And today, instead of writing, I dug around in the dirt, mulched, and hung up two balls of Praying Mantis eggs. Apparently mantises can catch mosquitoes. We'll see. Dinner was sauteed tilapia with chimichurri sauce, a Mediterranean cut salad, and a nice glass of Pinot Noir. The quality and quantity of my cooking is inversely proportional to the quality and quantity of my writing, I've found.

And I still haven't figured out what to do about my coffee house...

Friday, April 20, 2007

The chair problem

So even though I declared this week a writing sabbatical, my coffee house reopened today, and I had to go check it out.

And I am still reeling from what I found.

In the place of my four brown cushy chairs -- in which I have comfortably written several books -- are three extremely straight-backed, red-velour monstrosities (the tops of the arms are wood -- wood!) and... a chaise longue.

Yes, that's right. A chaise longue.

Which means that unless I am willing to bring a lumbar support cushion (and perhaps a pair of sunglasses -- that fabric is bright), I am going to have to find another coffeehouse.

Maybe this is God's way of telling me it's time to shake things up a bit.

What do you think the odds are that I could convince the owner of Cafe Uno (the place I was raving about yesterday) to put in a few big comfy chairs?


Thursday, April 19, 2007

Double whoops... and missing what's under your nose

Well, I just realized it's Thursday and I once again forgot to post to Cozy Chicks.

Of course, the fact that Blogger still won't let me in to Cozy Chicks makes it a bit tough to post anyway, but what the hey. Fortunately, that should be fixed soon, as we have a new design in the works that I love.

But I didn't come here to post about Cozy Chicks.

Instead, I wanted to talk about my little Italian fantasy.

As I mentioned yesterday, my traditional writing haunt is closed for renovations (although word is it will be open again tomorrow). So a friend of mine e-mailed me and suggested I go a bit further afield and try Cafe Uno, which is owned by a bona fide Italian and serves a great cup of coffee.

Well, I had no idea what I was in for. It was perfect, down to the foamy caffe latte served with little wrapped chocolates and tubes of sugar like you get in Europe. The atmosphere was magical, with the added bonus that everyone was speaking a language I understood. And the pastries are flown in from Milan every three days. Direct!

As I sat there swigging my cappuccino and unwrapping my chocolate, I got to thinking. I live in a great city with lots of wonderful little spots like this one to choose from. I mean, they even have those cute little cafe tables with the metal legs!

But what do I do?

I go to my local you-know-what-bucks, drink my ordinary coffee, and (when I'm not writing) read travel essays that make me dream about cafes EXACTLY like the one just five miles up the road.

How dumb is that?

I used to work in a cubicle and imagine all the wonderful things I would do were I not forced to sit in a cubicle all day. I had many, many, fantasies, including lounging around coffee shops writing deep and pithy novels, going to exotic foreign countries and teaching English, and doing field work in some remote, jungle-esque territory. (All of which were infinitely preferable to trying to write gripping copy about telecommunications widgets from the confines of an oatmeal-colored cube.)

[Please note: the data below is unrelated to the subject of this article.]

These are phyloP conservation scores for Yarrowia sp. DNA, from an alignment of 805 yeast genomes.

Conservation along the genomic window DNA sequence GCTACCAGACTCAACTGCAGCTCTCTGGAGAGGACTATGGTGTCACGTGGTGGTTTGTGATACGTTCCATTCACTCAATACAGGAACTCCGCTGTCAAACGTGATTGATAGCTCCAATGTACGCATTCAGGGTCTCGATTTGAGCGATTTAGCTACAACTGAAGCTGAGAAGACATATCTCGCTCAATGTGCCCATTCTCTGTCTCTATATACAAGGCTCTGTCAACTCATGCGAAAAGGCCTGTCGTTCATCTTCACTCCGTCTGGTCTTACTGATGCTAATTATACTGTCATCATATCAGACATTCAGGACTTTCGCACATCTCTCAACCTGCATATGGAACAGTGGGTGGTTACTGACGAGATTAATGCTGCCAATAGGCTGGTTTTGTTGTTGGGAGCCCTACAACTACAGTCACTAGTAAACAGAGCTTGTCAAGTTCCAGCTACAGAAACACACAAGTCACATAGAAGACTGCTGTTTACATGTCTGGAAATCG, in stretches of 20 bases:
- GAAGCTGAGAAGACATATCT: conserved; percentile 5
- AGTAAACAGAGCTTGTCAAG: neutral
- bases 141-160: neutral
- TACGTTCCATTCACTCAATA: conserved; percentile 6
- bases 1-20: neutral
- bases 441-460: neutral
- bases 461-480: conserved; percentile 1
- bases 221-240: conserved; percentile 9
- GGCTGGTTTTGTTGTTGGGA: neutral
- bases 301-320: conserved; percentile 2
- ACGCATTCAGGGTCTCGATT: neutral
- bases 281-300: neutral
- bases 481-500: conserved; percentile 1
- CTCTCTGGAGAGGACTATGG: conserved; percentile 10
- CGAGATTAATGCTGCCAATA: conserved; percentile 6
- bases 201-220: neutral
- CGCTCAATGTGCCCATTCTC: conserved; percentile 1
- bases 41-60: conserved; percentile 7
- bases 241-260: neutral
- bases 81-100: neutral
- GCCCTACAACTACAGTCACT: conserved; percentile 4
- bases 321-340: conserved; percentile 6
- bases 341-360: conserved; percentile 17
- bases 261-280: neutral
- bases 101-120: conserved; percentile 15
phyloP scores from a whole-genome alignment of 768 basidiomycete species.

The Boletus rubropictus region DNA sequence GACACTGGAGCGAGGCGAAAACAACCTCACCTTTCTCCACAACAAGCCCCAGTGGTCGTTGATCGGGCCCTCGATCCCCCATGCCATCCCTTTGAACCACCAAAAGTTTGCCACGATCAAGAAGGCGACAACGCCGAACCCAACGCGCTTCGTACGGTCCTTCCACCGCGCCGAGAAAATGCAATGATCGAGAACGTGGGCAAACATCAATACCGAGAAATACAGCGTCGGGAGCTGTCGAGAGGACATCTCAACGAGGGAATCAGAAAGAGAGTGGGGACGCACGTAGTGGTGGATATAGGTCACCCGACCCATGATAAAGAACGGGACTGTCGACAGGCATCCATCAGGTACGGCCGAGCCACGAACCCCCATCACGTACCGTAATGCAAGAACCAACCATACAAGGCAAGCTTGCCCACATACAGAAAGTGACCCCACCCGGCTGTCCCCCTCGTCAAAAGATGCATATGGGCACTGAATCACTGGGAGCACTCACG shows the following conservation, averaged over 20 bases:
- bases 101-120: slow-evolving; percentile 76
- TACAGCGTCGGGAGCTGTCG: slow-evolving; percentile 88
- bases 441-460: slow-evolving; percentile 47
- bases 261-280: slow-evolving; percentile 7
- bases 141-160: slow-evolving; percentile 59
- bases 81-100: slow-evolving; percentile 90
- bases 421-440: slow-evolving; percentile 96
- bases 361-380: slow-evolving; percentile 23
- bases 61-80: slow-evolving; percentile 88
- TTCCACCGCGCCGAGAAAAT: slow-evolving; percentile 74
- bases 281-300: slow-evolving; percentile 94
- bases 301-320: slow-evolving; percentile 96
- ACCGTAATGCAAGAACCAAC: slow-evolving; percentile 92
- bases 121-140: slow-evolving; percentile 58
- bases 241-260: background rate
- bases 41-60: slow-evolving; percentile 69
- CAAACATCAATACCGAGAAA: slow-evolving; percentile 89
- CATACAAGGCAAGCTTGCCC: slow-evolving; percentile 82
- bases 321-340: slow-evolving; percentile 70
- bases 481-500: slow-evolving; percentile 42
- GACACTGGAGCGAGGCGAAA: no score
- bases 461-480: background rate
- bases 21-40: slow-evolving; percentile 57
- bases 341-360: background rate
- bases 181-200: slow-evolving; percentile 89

Okay, so maybe I do the writing in coffee shops bit. So far I haven't created the literary equivalent of Great Expectations, but at least I'm doing something I thought about.

Still, though. There are all these wonderful experiences out there, within mere minutes of my house. I know they're out there. And I'm sure I'd enjoy them -- just like I enjoyed the delightful Italian creme-brulee-esque thingamajig my friend bought for me today.

But I never think to.

Why is that?

(I am vowing to make some changes, though. For starters, I'm going to get a lesson -- yes, an actual lesson -- on hairdryer operation tomorrow. Which is sort of embarrassing, but there it is. I'll let you know how that goes.)

Oh, and writing? I did 501 words today. All of which you just read.

Make that 510. :)

Wednesday, April 18, 2007

No, I haven't died.

But I did go home on Monday morning after dropping my son off just so I could lie on the couch in a semi-coma for a few hours.

Which wasn't nearly enough time, in retrospect.

It's one of those pesky little writing troughs, I think; one of those times when edits come in on one book just as you're at the "What the heck am I doing?" stage with another.

The solution to such situations is, of course, large quantities of chocolate, baths, good books and rest.

All of which I've done. Of course, I've also attended an out-of-town signing (which went great), taught a class, attended a critique group, and given a talk at my local library. Which was wonderful, incidentally, because not only did lots of people I like show up, but I met lots of new, interesting people. And signed several books as birthday presents for people. Which was lovely.

But now I'm sitting in my kitchen listening to the classical station, waiting for dinner to finish (baked Greek chicken with couscous and a spinach salad) and sniffing the orange candle I splurged on at Whole Foods this week. And drinking a nice glass of Riesling (NOT a Sam's 'special offer', I'm happy to say).

I haven't written a word this week. Not entirely because my favorite writing spot is closed for a remodel. I choose to view it as synchronicity.

And I may not do any writing, actually. Giving myself a break.